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The University of Southampton
Interdisciplinary Centre for Law, Internet and Culture (iCLIC)

Ctrl-Alt-Delete: Tracing the Right to Erasure ('right to be forgotten') in EU Data Protection Law Seminar

Jef Ausloos
Time:
11:00 - 13:00
Date:
3 March 2017
Venue:
University of Southampton, Highfield Campus, Building 5, Room 2017 LT J

For more information regarding this seminar, please email Sophie Stalla-Bourdillon at S.Stalla-Bourdillon@soton.ac.uk .

Event details

“Ctrl-Alt-Delete: Tracing the Right to Erasure (‘right to be forgotten’) in EU Data Protection law”. Heavily debated over the past few years, the right to be erasure - a.k.a. the right to be forgotten - has been carved into EU law with the adoption of the General Data Protection Regulation (2016/679) in April 2016. This seminar will set out the right’s (a) history and rationale, (b) scope of application and (c) what elements trigger its invokability. Jef Ausloos will describe the right to erasure’s coming of age throughout the past decades and how it emerged from data protection law’s objective of empowering data subjects. An aim that is particularly topical in the context of the ubiquitous information society and the vast power asymmetries it precipitates. Because semantics matter, especially in law, the candidate will briefly elucidate the difference between the right to erasure and related concepts. Next, Jef will present the main issues that arise when determining the GDPR’s scope of application in light of the right to erasure. These relate in particular to the material scope of application - i.e. what data does the right to erasure cover and to what extent - and personal scope of application - i.e. who should the right to erasure be directed to. He will then dissect Article 17 in the GDPR, explaining (a) the six ‘right to erasure triggers’, i.e. situations in which data subjects can invoke a right to erasure; (b) the obligation to communicate erasure requests to others; and (c) the exemptions to the right to erasure. Finally, Jef will draw some general conclusions as to the merits of the right to erasure in the information society and invites the audience to come up with suggestions and ideas on how to further assess this data protection right in light of online power asymmetries.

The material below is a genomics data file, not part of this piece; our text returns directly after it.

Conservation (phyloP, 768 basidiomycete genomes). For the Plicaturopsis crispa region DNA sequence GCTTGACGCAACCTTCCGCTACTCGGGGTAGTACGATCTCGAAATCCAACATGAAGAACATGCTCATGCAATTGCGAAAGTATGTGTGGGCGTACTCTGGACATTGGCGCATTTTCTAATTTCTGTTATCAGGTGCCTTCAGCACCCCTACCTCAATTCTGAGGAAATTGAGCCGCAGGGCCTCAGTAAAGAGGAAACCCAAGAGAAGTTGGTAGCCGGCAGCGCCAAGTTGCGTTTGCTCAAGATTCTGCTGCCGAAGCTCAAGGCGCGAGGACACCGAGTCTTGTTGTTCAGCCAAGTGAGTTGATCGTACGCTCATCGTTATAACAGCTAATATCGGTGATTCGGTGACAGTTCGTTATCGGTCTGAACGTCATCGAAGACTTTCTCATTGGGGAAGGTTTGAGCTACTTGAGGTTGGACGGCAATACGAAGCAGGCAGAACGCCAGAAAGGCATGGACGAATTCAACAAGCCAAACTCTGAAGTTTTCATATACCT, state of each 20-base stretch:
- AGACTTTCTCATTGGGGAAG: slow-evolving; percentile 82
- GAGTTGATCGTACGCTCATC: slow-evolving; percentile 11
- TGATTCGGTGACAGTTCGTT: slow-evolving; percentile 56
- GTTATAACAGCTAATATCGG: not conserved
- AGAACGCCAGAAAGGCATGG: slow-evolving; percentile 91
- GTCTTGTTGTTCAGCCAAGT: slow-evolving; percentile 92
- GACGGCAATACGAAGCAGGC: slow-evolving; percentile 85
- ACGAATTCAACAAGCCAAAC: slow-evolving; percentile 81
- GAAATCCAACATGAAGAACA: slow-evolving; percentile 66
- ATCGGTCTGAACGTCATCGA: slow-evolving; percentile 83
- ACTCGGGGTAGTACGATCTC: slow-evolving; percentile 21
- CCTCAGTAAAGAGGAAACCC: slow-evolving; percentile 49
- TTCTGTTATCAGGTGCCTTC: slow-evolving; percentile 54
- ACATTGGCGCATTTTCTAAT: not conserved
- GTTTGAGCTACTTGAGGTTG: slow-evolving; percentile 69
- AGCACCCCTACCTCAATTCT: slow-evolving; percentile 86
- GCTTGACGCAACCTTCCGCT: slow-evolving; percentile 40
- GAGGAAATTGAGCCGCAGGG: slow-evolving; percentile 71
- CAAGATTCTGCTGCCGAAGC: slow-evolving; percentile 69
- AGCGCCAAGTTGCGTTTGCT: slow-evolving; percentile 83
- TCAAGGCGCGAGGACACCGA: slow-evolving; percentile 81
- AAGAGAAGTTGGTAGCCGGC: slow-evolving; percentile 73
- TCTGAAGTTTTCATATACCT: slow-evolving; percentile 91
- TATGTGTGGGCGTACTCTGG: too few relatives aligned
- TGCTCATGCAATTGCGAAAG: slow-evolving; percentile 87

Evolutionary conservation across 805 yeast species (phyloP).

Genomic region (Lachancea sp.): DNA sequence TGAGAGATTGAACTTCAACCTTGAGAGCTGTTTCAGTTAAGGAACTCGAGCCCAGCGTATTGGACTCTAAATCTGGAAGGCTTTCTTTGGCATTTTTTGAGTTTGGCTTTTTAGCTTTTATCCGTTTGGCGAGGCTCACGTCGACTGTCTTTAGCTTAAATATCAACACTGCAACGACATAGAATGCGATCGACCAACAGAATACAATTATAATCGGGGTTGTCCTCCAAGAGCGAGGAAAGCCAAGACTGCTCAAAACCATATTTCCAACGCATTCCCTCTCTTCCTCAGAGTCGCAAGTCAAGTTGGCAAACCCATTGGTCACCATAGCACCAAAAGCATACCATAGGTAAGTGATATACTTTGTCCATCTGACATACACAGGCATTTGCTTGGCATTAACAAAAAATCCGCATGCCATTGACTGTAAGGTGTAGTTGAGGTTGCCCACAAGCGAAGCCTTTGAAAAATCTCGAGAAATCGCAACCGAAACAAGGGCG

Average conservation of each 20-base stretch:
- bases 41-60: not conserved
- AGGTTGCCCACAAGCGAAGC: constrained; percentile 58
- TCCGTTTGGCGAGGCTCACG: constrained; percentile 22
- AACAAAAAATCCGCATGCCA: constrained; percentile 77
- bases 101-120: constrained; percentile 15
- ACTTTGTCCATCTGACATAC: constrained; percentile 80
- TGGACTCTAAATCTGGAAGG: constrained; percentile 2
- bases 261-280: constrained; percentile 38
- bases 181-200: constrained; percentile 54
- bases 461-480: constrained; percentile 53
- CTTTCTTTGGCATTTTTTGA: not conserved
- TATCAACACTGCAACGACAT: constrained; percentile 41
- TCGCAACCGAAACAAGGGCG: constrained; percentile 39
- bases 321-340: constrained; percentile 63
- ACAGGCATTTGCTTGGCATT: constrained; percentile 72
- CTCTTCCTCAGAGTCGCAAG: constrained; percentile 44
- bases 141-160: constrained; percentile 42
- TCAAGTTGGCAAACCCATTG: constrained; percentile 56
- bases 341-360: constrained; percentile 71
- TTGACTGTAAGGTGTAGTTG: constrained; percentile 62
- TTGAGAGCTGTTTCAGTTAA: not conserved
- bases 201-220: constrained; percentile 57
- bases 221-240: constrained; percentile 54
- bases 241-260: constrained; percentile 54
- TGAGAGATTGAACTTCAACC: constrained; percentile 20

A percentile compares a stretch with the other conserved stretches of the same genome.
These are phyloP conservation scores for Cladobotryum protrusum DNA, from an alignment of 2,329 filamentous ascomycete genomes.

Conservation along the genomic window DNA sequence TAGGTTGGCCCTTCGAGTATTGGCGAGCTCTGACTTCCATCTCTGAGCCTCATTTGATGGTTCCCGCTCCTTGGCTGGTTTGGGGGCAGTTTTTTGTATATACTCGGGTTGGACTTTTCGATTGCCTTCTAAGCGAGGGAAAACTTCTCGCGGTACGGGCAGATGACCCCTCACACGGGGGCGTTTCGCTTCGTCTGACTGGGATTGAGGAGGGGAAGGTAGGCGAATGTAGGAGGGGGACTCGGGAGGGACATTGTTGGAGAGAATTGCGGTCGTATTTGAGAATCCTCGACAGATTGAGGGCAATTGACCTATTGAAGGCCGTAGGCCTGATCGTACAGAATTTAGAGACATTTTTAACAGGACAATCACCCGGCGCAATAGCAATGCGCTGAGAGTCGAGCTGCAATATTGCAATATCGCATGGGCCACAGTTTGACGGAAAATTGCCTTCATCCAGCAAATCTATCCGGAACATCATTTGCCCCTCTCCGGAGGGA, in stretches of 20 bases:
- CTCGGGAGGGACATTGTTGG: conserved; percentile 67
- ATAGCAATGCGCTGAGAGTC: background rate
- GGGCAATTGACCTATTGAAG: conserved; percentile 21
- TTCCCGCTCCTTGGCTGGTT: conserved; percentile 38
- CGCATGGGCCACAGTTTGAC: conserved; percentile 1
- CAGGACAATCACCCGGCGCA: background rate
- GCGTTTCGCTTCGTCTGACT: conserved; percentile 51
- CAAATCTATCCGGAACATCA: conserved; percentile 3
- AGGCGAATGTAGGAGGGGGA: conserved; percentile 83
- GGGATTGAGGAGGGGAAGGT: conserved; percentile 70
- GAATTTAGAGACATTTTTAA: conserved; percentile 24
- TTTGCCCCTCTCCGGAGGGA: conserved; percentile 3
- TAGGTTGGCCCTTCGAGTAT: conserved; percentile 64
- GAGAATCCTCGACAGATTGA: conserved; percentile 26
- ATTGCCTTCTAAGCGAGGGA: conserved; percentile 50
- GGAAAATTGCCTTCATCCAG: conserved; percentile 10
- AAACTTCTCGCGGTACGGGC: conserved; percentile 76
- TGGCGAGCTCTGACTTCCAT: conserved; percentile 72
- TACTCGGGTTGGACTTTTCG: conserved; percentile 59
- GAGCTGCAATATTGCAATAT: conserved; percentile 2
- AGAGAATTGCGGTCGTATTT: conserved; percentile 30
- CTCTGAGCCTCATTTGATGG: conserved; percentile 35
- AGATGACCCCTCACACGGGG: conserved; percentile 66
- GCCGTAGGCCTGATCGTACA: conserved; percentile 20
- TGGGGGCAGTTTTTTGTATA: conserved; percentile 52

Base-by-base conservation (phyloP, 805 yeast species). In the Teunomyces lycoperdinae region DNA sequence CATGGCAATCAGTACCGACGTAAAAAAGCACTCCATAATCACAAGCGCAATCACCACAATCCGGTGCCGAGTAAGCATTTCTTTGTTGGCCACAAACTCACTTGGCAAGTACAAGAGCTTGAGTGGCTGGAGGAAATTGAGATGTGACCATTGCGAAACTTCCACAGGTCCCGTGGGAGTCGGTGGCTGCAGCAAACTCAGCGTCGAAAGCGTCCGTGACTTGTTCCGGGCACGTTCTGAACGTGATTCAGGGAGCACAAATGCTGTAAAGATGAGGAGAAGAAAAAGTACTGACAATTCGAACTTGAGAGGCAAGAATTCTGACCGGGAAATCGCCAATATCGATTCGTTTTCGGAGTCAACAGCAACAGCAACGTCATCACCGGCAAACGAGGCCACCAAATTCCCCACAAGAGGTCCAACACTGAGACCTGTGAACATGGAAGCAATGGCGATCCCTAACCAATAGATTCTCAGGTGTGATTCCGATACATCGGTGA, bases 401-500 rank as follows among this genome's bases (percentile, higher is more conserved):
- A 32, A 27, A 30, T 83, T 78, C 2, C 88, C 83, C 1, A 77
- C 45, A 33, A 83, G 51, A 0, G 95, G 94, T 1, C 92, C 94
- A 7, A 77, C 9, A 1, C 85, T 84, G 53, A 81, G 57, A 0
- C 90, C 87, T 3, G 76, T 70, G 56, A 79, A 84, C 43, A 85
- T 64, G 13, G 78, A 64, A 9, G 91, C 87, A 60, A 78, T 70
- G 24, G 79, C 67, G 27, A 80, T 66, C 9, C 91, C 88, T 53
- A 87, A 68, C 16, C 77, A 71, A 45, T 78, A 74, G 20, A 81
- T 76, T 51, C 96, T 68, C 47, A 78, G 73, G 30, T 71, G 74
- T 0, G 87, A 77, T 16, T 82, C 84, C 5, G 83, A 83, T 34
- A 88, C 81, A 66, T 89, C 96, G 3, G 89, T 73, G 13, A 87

Speaker information

Jef Ausloos, PhD Candidate at the KU Leuven Centre for IT and IP Law- imec. Jef has worked both in academia and civil society organisations in Hong Kong and the USA and holds law degrees from the University of Namur (B.A.), University of Leuven (M.A.) and University of Hong Kong (LL.M). Jef Ausloos has written on a variety of topics in the area of intermediary liability, data protection and privacy law. At the moment he is finishing his PhD research which focuses on the right to erasure in the context of power asymmetries in the information society.

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